Katy Balls Katy Balls

The green games: the Prime Minister’s big plan to rebrand Britain

It is not unusual for governments to focus on a big event after a period of crisis. In 1951, the Festival of Britain was meant to rejuvenate the country after years of post-war austerity and rationing. The 2012 London Olympics, presided over by Mayor Boris Johnson, supposedly announced the UK’s recovery from recession with a £27 million opening ceremony.

But games are intended to be boosterish. A 12-day summit on the environment is not an obvious crowd pleaser. Yet this government is determined to turn COP26, the United Nations Climate Change Conference scheduled to be held in Glasgow in the first two weeks of November, into a great event to put Britain on the map. There had long been talk in government circles of a ‘Festival of Brexit’ to heal the wounds of the referendum campaign — but now the Prime Minister sees environmentalism as the great unifier.

In government, comparisons are already being made with 2012. The word in Whitehall is that the event will be ‘bigger than the Olympics’. The original plan was to invite 30,000 delegates, making it the largest summit Britain has ever hosted. Thanks to Covid-19, those plans are now all in flux. But the government still regards COP26 as a significant moment. With one giant eco-jamboree, it’s thought, the country can leave behind the miseries of the pandemic, set aside the agonies of our divorce from the EU, and even shore up the Union. The idea is that Britain can use COP26 to turn itself, once more, into a global force with great PR.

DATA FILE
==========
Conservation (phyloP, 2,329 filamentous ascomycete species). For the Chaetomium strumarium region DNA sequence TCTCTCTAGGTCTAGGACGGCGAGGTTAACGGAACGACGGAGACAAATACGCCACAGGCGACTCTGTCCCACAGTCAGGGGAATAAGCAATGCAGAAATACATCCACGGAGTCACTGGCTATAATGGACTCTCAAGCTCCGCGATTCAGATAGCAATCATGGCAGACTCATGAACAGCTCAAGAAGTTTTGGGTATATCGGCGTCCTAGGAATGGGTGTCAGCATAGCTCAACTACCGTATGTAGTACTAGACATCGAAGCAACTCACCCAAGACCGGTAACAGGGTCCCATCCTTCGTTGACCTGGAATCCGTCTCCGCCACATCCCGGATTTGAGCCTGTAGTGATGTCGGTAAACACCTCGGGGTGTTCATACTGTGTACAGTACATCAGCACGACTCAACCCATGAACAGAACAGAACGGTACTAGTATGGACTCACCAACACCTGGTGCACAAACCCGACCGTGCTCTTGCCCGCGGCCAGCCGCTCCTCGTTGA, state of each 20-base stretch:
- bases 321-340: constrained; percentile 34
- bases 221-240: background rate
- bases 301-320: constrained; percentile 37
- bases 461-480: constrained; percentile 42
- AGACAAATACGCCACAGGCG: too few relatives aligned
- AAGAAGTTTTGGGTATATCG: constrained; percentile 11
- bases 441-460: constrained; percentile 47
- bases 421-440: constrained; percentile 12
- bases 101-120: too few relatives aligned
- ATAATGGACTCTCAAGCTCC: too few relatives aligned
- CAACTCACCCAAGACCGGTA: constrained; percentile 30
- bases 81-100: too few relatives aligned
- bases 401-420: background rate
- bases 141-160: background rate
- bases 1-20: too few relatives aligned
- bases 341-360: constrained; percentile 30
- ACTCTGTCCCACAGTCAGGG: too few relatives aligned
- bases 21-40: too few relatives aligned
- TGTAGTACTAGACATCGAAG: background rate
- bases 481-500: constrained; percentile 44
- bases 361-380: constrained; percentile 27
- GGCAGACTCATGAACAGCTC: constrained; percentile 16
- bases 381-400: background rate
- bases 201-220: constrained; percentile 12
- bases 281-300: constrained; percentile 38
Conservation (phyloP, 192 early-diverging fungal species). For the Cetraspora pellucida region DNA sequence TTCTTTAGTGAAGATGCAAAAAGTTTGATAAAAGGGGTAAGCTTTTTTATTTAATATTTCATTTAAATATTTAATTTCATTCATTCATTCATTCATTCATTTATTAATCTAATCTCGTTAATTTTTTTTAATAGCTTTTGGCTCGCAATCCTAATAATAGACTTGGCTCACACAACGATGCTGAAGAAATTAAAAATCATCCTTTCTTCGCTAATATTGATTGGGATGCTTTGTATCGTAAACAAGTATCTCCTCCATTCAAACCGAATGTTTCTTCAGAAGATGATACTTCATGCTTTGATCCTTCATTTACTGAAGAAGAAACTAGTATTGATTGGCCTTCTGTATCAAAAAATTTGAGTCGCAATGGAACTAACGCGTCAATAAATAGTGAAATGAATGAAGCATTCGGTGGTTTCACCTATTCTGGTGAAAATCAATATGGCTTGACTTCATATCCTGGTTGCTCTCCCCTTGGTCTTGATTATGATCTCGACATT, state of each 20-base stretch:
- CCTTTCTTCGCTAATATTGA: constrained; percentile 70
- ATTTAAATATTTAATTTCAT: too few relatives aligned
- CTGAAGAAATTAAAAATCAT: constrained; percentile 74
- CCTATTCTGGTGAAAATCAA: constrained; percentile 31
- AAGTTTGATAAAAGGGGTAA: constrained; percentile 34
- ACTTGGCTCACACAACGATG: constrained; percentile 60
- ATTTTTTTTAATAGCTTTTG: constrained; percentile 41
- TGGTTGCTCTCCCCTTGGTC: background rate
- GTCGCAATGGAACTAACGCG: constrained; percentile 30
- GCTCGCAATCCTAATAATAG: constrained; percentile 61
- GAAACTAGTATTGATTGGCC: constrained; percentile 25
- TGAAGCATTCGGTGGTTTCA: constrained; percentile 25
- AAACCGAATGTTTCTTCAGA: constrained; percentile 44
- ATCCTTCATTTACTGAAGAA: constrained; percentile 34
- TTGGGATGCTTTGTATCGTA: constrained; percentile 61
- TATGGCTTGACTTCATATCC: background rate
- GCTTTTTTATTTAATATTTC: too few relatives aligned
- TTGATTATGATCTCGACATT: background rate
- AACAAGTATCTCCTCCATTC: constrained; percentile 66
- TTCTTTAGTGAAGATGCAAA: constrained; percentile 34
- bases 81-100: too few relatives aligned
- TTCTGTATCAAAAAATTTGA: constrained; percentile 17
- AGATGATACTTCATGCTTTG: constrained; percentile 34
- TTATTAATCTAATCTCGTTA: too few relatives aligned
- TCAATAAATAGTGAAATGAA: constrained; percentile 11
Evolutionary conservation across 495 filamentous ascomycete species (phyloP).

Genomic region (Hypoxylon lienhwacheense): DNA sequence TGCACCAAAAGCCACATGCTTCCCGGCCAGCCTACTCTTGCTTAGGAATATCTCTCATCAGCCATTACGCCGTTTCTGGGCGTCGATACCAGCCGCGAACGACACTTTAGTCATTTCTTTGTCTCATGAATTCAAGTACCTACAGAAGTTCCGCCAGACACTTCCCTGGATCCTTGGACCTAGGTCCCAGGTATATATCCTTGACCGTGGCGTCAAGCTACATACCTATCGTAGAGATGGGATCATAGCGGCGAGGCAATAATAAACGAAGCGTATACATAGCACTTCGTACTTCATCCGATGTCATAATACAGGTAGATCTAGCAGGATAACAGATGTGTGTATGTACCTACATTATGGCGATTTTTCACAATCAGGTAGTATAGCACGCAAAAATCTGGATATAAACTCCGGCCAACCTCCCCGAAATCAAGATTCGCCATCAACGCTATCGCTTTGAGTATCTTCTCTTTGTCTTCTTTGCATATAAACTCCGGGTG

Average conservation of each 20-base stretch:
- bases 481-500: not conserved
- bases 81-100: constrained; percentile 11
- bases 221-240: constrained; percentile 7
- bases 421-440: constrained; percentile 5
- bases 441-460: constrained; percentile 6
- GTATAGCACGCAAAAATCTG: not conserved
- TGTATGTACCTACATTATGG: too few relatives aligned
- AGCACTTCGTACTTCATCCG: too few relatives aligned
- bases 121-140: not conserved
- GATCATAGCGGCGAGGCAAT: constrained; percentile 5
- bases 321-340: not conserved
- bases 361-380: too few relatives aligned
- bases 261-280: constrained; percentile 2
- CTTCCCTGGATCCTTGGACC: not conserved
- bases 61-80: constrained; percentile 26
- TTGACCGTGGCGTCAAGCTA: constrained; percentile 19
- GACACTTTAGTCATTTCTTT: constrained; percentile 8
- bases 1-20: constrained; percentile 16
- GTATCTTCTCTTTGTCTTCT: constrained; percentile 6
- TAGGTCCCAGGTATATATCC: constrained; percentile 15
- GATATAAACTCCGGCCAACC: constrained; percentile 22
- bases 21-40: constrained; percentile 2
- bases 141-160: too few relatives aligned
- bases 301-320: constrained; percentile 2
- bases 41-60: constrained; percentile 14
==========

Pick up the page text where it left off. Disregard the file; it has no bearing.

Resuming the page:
Johnson is itching to put Covid behind him. He might not have to wait much longer. Vaccines are rolling out fast, the vast majority of pensioners now have antibodies and the virus is in retreat. In Downing Street, when the mood is dour, attention gravitates towards COP26: the bright green star on the government’s uncertain horizon.

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